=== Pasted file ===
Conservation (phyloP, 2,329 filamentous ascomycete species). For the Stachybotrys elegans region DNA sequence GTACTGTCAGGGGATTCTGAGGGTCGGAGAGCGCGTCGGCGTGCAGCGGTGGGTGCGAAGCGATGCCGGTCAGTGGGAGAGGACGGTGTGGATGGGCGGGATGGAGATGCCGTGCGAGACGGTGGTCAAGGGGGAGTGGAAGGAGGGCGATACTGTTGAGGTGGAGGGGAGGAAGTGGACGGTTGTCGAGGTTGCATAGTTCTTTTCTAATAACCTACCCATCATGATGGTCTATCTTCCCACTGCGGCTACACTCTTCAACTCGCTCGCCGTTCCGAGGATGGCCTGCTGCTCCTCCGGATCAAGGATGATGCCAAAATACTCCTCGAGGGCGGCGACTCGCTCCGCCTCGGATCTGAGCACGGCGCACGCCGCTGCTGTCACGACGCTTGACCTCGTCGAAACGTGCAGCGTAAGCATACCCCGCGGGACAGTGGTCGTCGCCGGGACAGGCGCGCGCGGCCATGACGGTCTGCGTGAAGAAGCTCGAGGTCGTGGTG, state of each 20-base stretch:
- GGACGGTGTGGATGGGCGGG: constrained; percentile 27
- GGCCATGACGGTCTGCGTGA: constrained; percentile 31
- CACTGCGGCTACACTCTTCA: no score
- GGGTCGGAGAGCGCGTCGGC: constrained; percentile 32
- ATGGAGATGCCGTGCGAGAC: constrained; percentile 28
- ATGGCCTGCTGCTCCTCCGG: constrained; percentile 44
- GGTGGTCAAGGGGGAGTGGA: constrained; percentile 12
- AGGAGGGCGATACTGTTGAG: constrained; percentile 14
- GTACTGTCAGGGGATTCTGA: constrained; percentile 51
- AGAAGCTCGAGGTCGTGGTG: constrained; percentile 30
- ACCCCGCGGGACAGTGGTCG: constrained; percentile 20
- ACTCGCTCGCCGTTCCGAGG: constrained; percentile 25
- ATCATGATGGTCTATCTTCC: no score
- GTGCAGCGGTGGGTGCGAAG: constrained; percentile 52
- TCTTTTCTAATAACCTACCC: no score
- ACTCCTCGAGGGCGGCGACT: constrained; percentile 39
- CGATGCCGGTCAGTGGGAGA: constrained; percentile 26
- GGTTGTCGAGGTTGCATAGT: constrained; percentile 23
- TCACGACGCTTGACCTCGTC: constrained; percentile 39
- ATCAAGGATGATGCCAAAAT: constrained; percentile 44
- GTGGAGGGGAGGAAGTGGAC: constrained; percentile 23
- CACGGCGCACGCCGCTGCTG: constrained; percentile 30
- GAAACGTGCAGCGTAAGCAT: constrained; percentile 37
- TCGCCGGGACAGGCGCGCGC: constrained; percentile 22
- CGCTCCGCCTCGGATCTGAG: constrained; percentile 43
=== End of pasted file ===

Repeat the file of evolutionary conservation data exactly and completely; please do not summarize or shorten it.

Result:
Conservation (phyloP, 2,329 filamentous ascomycete species). For the Stachybotrys elegans region DNA sequence GTACTGTCAGGGGATTCTGAGGGTCGGAGAGCGCGTCGGCGTGCAGCGGTGGGTGCGAAGCGATGCCGGTCAGTGGGAGAGGACGGTGTGGATGGGCGGGATGGAGATGCCGTGCGAGACGGTGGTCAAGGGGGAGTGGAAGGAGGGCGATACTGTTGAGGTGGAGGGGAGGAAGTGGACGGTTGTCGAGGTTGCATAGTTCTTTTCTAATAACCTACCCATCATGATGGTCTATCTTCCCACTGCGGCTACACTCTTCAACTCGCTCGCCGTTCCGAGGATGGCCTGCTGCTCCTCCGGATCAAGGATGATGCCAAAATACTCCTCGAGGGCGGCGACTCGCTCCGCCTCGGATCTGAGCACGGCGCACGCCGCTGCTGTCACGACGCTTGACCTCGTCGAAACGTGCAGCGTAAGCATACCCCGCGGGACAGTGGTCGTCGCCGGGACAGGCGCGCGCGGCCATGACGGTCTGCGTGAAGAAGCTCGAGGTCGTGGTG, state of each 20-base stretch:
- GGACGGTGTGGATGGGCGGG: constrained; percentile 27
- GGCCATGACGGTCTGCGTGA: constrained; percentile 31
- CACTGCGGCTACACTCTTCA: no score
- GGGTCGGAGAGCGCGTCGGC: constrained; percentile 32
- ATGGAGATGCCGTGCGAGAC: constrained; percentile 28
- ATGGCCTGCTGCTCCTCCGG: constrained; percentile 44
- GGTGGTCAAGGGGGAGTGGA: constrained; percentile 12
- AGGAGGGCGATACTGTTGAG: constrained; percentile 14
- GTACTGTCAGGGGATTCTGA: constrained; percentile 51
- AGAAGCTCGAGGTCGTGGTG: constrained; percentile 30
- ACCCCGCGGGACAGTGGTCG: constrained; percentile 20
- ACTCGCTCGCCGTTCCGAGG: constrained; percentile 25
- ATCATGATGGTCTATCTTCC: no score
- GTGCAGCGGTGGGTGCGAAG: constrained; percentile 52
- TCTTTTCTAATAACCTACCC: no score
- ACTCCTCGAGGGCGGCGACT: constrained; percentile 39
- CGATGCCGGTCAGTGGGAGA: constrained; percentile 26
- GGTTGTCGAGGTTGCATAGT: constrained; percentile 23
- TCACGACGCTTGACCTCGTC: constrained; percentile 39
- ATCAAGGATGATGCCAAAAT: constrained; percentile 44
- GTGGAGGGGAGGAAGTGGAC: constrained; percentile 23
- CACGGCGCACGCCGCTGCTG: constrained; percentile 30
- GAAACGTGCAGCGTAAGCAT: constrained; percentile 37
- TCGCCGGGACAGGCGCGCGC: constrained; percentile 22
- CGCTCCGCCTCGGATCTGAG: constrained; percentile 43